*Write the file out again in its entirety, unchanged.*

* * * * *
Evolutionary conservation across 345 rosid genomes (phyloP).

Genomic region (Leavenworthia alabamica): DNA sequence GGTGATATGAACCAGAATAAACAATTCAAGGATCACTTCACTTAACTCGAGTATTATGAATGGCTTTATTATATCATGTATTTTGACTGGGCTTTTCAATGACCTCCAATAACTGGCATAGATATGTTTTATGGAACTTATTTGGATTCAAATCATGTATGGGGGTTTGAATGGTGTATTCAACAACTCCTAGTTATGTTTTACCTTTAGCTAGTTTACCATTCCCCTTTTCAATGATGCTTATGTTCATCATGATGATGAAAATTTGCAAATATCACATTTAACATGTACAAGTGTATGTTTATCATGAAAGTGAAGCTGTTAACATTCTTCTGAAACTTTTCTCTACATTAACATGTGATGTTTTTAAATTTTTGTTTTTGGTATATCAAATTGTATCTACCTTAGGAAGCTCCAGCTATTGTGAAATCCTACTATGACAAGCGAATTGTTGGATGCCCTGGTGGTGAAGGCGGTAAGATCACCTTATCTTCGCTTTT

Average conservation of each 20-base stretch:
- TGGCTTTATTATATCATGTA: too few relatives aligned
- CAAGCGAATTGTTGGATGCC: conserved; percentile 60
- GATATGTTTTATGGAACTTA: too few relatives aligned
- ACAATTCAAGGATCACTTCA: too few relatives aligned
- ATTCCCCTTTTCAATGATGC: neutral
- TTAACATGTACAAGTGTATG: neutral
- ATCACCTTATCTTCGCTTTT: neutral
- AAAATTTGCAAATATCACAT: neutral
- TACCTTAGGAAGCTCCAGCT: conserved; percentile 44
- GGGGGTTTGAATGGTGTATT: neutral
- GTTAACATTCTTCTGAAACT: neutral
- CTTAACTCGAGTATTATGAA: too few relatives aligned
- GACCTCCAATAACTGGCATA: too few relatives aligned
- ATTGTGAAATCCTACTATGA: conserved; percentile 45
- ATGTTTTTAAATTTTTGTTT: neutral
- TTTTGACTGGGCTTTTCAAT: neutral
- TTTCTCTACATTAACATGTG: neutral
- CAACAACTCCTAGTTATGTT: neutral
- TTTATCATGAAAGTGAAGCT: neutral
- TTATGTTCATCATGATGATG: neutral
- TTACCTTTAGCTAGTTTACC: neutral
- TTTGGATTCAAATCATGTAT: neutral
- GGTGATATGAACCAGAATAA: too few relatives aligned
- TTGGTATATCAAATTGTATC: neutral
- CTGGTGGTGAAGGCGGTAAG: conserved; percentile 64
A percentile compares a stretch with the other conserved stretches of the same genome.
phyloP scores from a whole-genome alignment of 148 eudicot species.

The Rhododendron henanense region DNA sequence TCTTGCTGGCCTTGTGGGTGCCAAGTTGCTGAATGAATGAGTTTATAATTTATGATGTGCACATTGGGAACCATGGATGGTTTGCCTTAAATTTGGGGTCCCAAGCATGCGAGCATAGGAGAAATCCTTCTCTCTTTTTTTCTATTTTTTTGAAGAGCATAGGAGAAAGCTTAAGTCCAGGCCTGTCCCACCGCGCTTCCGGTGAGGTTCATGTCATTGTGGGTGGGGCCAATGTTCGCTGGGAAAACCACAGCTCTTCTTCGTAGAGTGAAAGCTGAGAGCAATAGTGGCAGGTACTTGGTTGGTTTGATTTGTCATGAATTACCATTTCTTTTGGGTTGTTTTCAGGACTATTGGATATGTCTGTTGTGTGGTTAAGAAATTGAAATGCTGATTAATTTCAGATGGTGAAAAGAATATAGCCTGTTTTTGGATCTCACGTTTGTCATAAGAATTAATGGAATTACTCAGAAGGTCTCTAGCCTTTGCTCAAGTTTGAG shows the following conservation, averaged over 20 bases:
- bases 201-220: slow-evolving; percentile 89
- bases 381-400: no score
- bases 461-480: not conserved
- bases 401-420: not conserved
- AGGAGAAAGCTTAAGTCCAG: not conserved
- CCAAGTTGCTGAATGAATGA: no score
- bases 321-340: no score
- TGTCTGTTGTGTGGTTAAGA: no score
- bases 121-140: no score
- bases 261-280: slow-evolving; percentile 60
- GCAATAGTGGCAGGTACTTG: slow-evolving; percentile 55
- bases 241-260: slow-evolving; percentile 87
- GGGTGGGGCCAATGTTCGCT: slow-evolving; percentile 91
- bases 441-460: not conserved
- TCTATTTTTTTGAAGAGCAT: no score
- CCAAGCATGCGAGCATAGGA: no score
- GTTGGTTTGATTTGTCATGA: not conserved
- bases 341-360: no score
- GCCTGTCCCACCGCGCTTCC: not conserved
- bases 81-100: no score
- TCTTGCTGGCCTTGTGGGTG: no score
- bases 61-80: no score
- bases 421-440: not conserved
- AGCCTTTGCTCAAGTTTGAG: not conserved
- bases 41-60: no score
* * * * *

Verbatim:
Evolutionary conservation across 345 rosid genomes (phyloP).

Genomic region (Leavenworthia alabamica): DNA sequence GGTGATATGAACCAGAATAAACAATTCAAGGATCACTTCACTTAACTCGAGTATTATGAATGGCTTTATTATATCATGTATTTTGACTGGGCTTTTCAATGACCTCCAATAACTGGCATAGATATGTTTTATGGAACTTATTTGGATTCAAATCATGTATGGGGGTTTGAATGGTGTATTCAACAACTCCTAGTTATGTTTTACCTTTAGCTAGTTTACCATTCCCCTTTTCAATGATGCTTATGTTCATCATGATGATGAAAATTTGCAAATATCACATTTAACATGTACAAGTGTATGTTTATCATGAAAGTGAAGCTGTTAACATTCTTCTGAAACTTTTCTCTACATTAACATGTGATGTTTTTAAATTTTTGTTTTTGGTATATCAAATTGTATCTACCTTAGGAAGCTCCAGCTATTGTGAAATCCTACTATGACAAGCGAATTGTTGGATGCCCTGGTGGTGAAGGCGGTAAGATCACCTTATCTTCGCTTTT

Average conservation of each 20-base stretch:
- TGGCTTTATTATATCATGTA: too few relatives aligned
- CAAGCGAATTGTTGGATGCC: conserved; percentile 60
- GATATGTTTTATGGAACTTA: too few relatives aligned
- ACAATTCAAGGATCACTTCA: too few relatives aligned
- ATTCCCCTTTTCAATGATGC: neutral
- TTAACATGTACAAGTGTATG: neutral
- ATCACCTTATCTTCGCTTTT: neutral
- AAAATTTGCAAATATCACAT: neutral
- TACCTTAGGAAGCTCCAGCT: conserved; percentile 44
- GGGGGTTTGAATGGTGTATT: neutral
- GTTAACATTCTTCTGAAACT: neutral
- CTTAACTCGAGTATTATGAA: too few relatives aligned
- GACCTCCAATAACTGGCATA: too few relatives aligned
- ATTGTGAAATCCTACTATGA: conserved; percentile 45
- ATGTTTTTAAATTTTTGTTT: neutral
- TTTTGACTGGGCTTTTCAAT: neutral
- TTTCTCTACATTAACATGTG: neutral
- CAACAACTCCTAGTTATGTT: neutral
- TTTATCATGAAAGTGAAGCT: neutral
- TTATGTTCATCATGATGATG: neutral
- TTACCTTTAGCTAGTTTACC: neutral
- TTTGGATTCAAATCATGTAT: neutral
- GGTGATATGAACCAGAATAA: too few relatives aligned
- TTGGTATATCAAATTGTATC: neutral
- CTGGTGGTGAAGGCGGTAAG: conserved; percentile 64
A percentile compares a stretch with the other conserved stretches of the same genome.
phyloP scores from a whole-genome alignment of 148 eudicot species.

The Rhododendron henanense region DNA sequence TCTTGCTGGCCTTGTGGGTGCCAAGTTGCTGAATGAATGAGTTTATAATTTATGATGTGCACATTGGGAACCATGGATGGTTTGCCTTAAATTTGGGGTCCCAAGCATGCGAGCATAGGAGAAATCCTTCTCTCTTTTTTTCTATTTTTTTGAAGAGCATAGGAGAAAGCTTAAGTCCAGGCCTGTCCCACCGCGCTTCCGGTGAGGTTCATGTCATTGTGGGTGGGGCCAATGTTCGCTGGGAAAACCACAGCTCTTCTTCGTAGAGTGAAAGCTGAGAGCAATAGTGGCAGGTACTTGGTTGGTTTGATTTGTCATGAATTACCATTTCTTTTGGGTTGTTTTCAGGACTATTGGATATGTCTGTTGTGTGGTTAAGAAATTGAAATGCTGATTAATTTCAGATGGTGAAAAGAATATAGCCTGTTTTTGGATCTCACGTTTGTCATAAGAATTAATGGAATTACTCAGAAGGTCTCTAGCCTTTGCTCAAGTTTGAG shows the following conservation, averaged over 20 bases:
- bases 201-220: slow-evolving; percentile 89
- bases 381-400: no score
- bases 461-480: not conserved
- bases 401-420: not conserved
- AGGAGAAAGCTTAAGTCCAG: not conserved
- CCAAGTTGCTGAATGAATGA: no score
- bases 321-340: no score
- TGTCTGTTGTGTGGTTAAGA: no score
- bases 121-140: no score
- bases 261-280: slow-evolving; percentile 60
- GCAATAGTGGCAGGTACTTG: slow-evolving; percentile 55
- bases 241-260: slow-evolving; percentile 87
- GGGTGGGGCCAATGTTCGCT: slow-evolving; percentile 91
- bases 441-460: not conserved
- TCTATTTTTTTGAAGAGCAT: no score
- CCAAGCATGCGAGCATAGGA: no score
- GTTGGTTTGATTTGTCATGA: not conserved
- bases 341-360: no score
- GCCTGTCCCACCGCGCTTCC: not conserved
- bases 81-100: no score
- TCTTGCTGGCCTTGTGGGTG: no score
- bases 61-80: no score
- bases 421-440: not conserved
- AGCCTTTGCTCAAGTTTGAG: not conserved
- bases 41-60: no score